Community and V for Vendetta: My First Viewing

So I’ve had a busy few days, mostly because of my procrastination, but luckily I got everything done pretty early tonight.

Unluckily, I almost forgot about my blog post. I’ve had a topic in mind for the past few days, but I’ve been working on an English assignment due tomorrow, so I’ve been avoiding the actual writing part. So here I am, sitting in the South Lounge at Markley, writing my post at the last minute.

I was going to talk about fall and how pretty the trees are, and although that is my new favorite thing to talk about since this is my first “real” fall (Houston, where I’m from, really doesn’t have a fall), my friend suggested a new topic as I rushed to get my laptop.

I’m in the south lounge because I’m about to watch V for Vendetta with some girls from my hall. I know about this movie, I’ve seen the clip of a speech from it as well as analyzed it, but I’ve never actually gotten the chance to watch it, nor do I really know what it’s exactly about.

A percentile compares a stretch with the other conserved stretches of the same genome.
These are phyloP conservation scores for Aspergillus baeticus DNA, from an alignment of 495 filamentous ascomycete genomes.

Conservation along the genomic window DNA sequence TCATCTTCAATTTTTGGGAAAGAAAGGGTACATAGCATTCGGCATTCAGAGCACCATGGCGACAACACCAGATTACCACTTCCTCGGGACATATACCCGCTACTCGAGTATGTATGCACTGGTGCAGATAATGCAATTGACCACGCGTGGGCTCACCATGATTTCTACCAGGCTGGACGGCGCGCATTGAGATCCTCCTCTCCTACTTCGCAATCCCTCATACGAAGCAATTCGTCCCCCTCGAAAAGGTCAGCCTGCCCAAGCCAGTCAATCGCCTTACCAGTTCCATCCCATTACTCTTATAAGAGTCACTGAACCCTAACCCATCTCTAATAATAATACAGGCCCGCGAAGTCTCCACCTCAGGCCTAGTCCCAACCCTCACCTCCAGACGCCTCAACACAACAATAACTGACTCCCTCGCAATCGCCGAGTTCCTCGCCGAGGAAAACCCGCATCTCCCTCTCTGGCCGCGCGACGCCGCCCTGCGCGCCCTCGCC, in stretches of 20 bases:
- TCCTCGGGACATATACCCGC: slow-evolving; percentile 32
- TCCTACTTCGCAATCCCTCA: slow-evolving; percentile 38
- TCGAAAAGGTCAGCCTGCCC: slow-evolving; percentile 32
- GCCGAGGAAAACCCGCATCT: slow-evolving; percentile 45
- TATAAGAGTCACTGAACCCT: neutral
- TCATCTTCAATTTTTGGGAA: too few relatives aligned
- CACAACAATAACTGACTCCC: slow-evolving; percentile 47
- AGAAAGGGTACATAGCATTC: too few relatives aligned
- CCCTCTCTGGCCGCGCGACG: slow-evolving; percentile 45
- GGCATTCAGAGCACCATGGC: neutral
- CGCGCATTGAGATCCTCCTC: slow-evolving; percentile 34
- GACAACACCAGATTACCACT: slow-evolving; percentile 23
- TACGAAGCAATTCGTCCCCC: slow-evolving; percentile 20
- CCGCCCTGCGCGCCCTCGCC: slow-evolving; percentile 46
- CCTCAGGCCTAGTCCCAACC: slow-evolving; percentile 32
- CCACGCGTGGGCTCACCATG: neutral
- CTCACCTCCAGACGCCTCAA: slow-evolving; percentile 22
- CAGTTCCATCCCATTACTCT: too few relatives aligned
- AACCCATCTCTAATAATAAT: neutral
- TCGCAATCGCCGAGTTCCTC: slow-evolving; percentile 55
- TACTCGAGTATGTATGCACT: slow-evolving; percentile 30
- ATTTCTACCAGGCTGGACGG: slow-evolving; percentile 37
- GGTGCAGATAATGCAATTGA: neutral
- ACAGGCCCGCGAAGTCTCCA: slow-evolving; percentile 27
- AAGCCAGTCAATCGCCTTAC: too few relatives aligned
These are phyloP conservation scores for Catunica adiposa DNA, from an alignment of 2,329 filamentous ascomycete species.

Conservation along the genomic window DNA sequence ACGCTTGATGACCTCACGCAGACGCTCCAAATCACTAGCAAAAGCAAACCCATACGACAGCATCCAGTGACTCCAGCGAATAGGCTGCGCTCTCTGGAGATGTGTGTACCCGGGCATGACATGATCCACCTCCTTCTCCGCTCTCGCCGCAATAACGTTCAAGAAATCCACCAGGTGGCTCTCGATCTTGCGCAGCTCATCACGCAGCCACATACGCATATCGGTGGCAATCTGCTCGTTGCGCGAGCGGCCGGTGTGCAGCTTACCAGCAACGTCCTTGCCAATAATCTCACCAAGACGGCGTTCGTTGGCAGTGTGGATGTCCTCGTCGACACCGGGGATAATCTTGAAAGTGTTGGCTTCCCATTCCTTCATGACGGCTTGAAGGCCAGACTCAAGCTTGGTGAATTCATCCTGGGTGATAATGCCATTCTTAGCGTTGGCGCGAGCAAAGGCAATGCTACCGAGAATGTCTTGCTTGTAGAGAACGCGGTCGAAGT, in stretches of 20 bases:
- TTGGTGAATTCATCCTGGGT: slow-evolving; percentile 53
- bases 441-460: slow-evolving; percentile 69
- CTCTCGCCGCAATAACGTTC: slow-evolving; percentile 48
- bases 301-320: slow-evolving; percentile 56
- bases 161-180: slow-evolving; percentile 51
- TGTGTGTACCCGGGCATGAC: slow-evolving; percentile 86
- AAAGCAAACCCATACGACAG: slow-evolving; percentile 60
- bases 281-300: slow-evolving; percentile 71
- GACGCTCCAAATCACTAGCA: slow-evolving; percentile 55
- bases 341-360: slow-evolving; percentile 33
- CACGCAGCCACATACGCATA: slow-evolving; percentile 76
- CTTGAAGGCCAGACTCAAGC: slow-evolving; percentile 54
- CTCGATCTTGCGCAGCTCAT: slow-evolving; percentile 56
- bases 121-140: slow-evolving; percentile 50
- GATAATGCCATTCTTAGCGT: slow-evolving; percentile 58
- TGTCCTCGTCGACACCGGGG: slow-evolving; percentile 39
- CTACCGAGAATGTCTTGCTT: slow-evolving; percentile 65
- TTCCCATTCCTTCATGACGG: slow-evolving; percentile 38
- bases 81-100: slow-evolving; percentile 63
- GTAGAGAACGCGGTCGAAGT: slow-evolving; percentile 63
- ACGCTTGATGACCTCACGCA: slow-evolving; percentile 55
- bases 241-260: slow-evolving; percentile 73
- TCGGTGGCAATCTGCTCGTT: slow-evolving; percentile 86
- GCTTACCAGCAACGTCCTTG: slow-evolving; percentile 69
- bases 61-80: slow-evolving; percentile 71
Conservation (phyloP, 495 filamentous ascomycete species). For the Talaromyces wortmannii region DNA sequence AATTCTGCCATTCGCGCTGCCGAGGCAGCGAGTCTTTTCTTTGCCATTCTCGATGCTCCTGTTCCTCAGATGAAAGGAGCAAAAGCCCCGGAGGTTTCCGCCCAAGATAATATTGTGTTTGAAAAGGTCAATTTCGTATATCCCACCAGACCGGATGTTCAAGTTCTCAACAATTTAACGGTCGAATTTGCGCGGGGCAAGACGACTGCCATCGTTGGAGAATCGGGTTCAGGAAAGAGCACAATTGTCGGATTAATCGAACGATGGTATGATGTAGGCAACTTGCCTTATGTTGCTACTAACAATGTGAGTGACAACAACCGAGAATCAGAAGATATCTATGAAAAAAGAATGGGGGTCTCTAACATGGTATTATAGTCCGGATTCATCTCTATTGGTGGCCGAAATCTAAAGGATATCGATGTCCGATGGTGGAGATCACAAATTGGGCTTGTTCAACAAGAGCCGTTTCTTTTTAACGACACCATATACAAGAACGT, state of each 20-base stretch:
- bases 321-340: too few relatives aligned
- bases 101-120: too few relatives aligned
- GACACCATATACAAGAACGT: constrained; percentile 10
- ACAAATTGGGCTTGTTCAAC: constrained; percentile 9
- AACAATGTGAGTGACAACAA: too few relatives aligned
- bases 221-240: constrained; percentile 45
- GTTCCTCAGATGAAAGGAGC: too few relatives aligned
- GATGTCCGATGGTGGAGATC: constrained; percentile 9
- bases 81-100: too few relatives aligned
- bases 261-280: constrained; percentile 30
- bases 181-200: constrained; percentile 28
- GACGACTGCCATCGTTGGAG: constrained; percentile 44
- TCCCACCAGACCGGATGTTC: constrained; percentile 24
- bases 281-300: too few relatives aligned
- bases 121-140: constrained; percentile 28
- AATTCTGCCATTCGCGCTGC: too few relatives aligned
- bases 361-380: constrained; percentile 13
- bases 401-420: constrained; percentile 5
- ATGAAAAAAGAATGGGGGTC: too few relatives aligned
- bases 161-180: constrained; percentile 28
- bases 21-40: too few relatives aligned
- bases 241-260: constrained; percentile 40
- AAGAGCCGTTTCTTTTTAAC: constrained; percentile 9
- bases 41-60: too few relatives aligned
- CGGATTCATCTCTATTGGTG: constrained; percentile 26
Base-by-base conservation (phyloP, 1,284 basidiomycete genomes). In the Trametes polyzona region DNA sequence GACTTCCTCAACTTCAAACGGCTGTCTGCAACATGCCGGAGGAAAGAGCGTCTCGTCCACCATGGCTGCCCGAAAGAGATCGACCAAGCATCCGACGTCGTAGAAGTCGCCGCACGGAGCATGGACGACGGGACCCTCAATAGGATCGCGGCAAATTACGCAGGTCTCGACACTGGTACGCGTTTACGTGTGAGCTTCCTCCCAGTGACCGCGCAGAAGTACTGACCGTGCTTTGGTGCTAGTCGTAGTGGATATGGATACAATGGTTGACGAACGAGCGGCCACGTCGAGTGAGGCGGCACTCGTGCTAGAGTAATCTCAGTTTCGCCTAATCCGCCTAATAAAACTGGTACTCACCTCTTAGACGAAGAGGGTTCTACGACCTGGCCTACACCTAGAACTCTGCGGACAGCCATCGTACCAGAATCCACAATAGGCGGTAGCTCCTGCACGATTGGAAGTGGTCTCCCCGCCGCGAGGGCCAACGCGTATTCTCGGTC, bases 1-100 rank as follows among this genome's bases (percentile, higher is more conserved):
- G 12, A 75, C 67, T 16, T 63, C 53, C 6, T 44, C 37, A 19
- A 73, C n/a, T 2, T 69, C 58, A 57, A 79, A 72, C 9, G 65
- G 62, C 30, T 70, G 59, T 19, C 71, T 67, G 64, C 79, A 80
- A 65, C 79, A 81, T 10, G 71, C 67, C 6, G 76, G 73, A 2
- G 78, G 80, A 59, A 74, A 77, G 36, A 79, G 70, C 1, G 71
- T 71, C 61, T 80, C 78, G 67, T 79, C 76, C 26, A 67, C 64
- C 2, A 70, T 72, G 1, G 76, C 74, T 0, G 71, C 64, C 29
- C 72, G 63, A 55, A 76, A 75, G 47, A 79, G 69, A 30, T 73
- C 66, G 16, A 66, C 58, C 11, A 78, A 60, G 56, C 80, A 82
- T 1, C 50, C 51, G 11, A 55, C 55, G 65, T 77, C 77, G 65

I’m honestly a bit ashamed to say this, since I claim to be such a movie buff (seriously, if you don’t remember an actor’s name, I’m the one to ask). But that also means I get a unique experience. Not knowing much about this movie, I’m going to see it with an open mind, and with my friends, something I probably wouldn’t get if I was watching it alone in my dorm.

However, that also means I don’t have much to say about it. So as the movie is about to start, I am talking with my friends, just enjoying the community we have here, and wondering what I’ll think after I see it. But I’m also thankful – I really love getting to know everyone, and I feel like this is the way movies are meant to be seen, with friends, in a community.

Hopefully I’ll enjoy it. I think I will, seeing as it’s considered such a classic. Only time will tell. So as this night comes to a close, I have only one more thing to say:

Remember, Remember the 5th of November.